Call 855-808-4530 or email [email protected] to receive your discount on a new subscription.
A debtor’s goal in a Chapter 11 Bankruptcy is to confirm a “plan of reorganization,” which permits it to continue in business or liquidate its assets in an orderly manner. Creditors usually have the right to vote for or against a plan, and in many cases, plans are confirmed consensually through affirmative votes by classes of creditors and equity interests. But in other cases, a plan can be confirmed over the objection of one or more classes of creditors. This is called a “cram-down.”
*May exclude premium content
By Matthew I. Kramer
There is no efficient market for the sale of bankruptcy assets. Inefficient markets yield a transactional drag, potentially dampening the ability of debtors and trustees to maximize value for creditors. This article identifies ways in which investors may more easily discover bankruptcy asset sales.
By Danielle C. Lesser
Malls across America, long suffering even before the rise of COVID-19, are now forced to confront a wave of store closures that will inevitably result from current factors. Troubled retailers will, without doubt, seek to close their failing mall locations. To stem these efforts, landlords have applied to courts for injunctive relief to force stores to remain open and operating through the enforcement of the “continuous operations provision” found in mall leases.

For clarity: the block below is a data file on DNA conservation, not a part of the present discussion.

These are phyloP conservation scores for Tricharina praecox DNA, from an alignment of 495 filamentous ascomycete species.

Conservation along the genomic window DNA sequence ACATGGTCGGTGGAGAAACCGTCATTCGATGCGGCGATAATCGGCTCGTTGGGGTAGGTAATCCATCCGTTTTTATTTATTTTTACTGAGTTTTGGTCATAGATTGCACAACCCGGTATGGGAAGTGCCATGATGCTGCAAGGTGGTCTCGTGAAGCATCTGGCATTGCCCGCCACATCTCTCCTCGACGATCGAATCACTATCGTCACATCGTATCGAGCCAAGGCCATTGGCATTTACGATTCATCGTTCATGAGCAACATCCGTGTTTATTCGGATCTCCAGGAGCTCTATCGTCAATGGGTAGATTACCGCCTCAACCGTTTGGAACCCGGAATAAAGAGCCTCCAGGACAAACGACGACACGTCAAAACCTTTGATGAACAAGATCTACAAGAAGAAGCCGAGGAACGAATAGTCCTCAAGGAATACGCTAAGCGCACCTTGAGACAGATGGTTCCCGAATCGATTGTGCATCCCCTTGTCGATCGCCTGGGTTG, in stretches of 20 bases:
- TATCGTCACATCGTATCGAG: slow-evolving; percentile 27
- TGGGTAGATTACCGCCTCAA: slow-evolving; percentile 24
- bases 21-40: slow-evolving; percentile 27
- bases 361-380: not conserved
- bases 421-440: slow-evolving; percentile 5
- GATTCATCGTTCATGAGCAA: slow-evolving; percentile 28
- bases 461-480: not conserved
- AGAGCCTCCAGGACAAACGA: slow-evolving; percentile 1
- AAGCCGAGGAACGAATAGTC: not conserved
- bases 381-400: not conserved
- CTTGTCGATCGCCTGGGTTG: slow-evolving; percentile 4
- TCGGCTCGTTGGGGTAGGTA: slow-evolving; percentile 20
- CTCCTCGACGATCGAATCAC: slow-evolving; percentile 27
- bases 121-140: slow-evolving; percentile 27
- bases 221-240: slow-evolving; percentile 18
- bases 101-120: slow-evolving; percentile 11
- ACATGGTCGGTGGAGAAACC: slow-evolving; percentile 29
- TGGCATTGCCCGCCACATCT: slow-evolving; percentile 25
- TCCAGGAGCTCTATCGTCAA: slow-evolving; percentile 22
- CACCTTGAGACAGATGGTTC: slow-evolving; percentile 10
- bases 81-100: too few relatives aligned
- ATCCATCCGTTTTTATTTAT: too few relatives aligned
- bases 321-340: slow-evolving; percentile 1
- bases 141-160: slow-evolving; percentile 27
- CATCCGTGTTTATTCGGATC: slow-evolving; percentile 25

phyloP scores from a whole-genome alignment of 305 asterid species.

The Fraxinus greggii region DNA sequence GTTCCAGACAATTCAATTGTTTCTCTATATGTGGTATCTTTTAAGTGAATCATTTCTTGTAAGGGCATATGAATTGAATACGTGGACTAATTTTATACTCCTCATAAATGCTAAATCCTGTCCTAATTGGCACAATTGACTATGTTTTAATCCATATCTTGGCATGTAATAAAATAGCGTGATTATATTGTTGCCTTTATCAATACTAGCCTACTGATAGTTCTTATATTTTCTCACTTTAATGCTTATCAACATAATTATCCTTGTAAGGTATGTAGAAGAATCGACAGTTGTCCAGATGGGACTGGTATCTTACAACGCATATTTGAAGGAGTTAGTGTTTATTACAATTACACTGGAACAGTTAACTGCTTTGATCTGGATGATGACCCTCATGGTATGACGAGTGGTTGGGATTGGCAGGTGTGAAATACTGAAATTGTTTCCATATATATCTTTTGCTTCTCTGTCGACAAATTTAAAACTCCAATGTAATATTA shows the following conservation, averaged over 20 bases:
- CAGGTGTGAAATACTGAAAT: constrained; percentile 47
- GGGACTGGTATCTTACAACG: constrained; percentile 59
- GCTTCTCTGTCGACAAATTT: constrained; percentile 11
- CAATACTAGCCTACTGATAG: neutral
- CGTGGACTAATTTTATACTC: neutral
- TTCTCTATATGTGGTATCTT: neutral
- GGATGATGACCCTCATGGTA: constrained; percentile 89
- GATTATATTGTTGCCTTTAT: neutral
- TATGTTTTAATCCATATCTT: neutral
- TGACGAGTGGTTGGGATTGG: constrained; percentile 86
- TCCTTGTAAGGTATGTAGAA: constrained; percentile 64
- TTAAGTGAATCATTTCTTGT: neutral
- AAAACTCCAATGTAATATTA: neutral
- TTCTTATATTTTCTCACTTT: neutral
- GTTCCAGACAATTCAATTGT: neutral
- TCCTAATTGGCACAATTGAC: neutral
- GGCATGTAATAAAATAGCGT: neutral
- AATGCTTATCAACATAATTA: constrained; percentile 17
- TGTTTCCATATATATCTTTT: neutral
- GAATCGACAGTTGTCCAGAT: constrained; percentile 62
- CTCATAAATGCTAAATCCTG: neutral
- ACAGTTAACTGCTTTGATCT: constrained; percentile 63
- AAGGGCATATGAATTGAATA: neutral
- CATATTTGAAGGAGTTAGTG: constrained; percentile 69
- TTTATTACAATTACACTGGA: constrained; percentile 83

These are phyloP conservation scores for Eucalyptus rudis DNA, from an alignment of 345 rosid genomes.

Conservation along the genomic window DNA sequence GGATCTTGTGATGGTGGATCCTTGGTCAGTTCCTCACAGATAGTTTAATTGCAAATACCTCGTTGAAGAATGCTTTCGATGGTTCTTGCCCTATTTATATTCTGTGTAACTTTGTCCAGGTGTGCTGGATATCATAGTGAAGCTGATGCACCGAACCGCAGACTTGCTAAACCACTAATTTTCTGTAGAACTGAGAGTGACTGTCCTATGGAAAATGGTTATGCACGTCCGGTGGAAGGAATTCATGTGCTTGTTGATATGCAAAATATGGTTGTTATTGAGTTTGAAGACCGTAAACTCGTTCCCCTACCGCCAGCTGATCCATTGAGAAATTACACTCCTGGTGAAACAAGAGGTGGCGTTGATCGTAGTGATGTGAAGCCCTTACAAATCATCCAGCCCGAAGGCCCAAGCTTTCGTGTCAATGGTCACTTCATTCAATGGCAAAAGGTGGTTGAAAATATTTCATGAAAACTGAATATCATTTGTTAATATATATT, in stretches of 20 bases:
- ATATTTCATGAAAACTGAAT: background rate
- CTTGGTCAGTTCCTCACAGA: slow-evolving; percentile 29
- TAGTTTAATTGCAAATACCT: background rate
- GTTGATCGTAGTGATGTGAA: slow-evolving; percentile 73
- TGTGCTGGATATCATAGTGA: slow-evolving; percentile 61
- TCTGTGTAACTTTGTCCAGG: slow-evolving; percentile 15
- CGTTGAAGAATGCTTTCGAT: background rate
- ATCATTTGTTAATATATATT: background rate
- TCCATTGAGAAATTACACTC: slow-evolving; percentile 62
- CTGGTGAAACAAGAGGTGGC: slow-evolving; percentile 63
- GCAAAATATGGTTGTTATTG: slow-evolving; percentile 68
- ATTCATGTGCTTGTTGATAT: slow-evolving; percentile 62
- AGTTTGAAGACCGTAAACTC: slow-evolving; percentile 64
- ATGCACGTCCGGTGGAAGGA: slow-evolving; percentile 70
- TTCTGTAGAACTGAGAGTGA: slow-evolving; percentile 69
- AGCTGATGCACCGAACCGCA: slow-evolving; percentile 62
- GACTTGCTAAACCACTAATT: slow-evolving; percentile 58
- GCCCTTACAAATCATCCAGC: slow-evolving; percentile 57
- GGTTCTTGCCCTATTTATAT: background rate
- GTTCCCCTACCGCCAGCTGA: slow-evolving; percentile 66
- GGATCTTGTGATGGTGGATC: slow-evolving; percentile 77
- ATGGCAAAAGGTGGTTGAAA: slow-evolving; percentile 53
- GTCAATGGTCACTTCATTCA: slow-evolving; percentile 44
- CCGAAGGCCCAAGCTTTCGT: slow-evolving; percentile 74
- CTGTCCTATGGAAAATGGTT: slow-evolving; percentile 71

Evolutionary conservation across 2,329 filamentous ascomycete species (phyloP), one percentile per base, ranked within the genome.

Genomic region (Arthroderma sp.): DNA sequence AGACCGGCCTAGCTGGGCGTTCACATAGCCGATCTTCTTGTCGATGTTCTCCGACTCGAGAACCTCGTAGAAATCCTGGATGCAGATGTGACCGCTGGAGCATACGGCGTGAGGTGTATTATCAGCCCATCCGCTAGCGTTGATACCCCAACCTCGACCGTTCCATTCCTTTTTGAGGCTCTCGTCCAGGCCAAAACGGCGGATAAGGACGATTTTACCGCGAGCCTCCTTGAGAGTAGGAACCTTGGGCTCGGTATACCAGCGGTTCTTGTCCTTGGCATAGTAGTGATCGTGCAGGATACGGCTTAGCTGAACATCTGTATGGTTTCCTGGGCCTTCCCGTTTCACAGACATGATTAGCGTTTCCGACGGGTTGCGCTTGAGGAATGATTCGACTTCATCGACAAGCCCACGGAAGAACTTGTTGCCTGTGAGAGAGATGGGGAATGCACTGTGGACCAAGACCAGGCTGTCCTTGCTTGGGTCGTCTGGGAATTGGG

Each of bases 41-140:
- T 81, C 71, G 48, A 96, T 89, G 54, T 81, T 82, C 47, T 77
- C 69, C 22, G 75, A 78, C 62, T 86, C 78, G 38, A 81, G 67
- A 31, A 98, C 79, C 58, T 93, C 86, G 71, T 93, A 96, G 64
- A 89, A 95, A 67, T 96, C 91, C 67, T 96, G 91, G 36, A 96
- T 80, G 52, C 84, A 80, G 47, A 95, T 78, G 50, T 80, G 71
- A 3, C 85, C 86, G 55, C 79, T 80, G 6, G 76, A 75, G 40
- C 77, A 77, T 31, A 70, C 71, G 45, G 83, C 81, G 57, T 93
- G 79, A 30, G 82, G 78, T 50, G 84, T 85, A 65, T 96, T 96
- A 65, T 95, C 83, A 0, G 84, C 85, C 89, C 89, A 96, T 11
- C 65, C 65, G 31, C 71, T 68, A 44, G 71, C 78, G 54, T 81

By Andrew C. Kassner and Joseph N. Argentina Jr.
The pandemic has spurred analysis of legal issues as businesses grapple with their respective relationships with both private and public entities. In this article, the authors examine Section 525 of the Bankruptcy Code — the anti-discrimination section, and its implications during COVID-19.
By Mark S. Melickian and Hajar Jouglaf
General assignments for the benefit of creditors (ABCs) have been and continue to be a popular business liquidation device for the orderly wind down of corporations, limited liability companies, and even nonprofit corporations and general partnerships. Just as in bankruptcy, an ABC can also be used to facilitate a going-concern sale of the debtor’s assets to a third-party.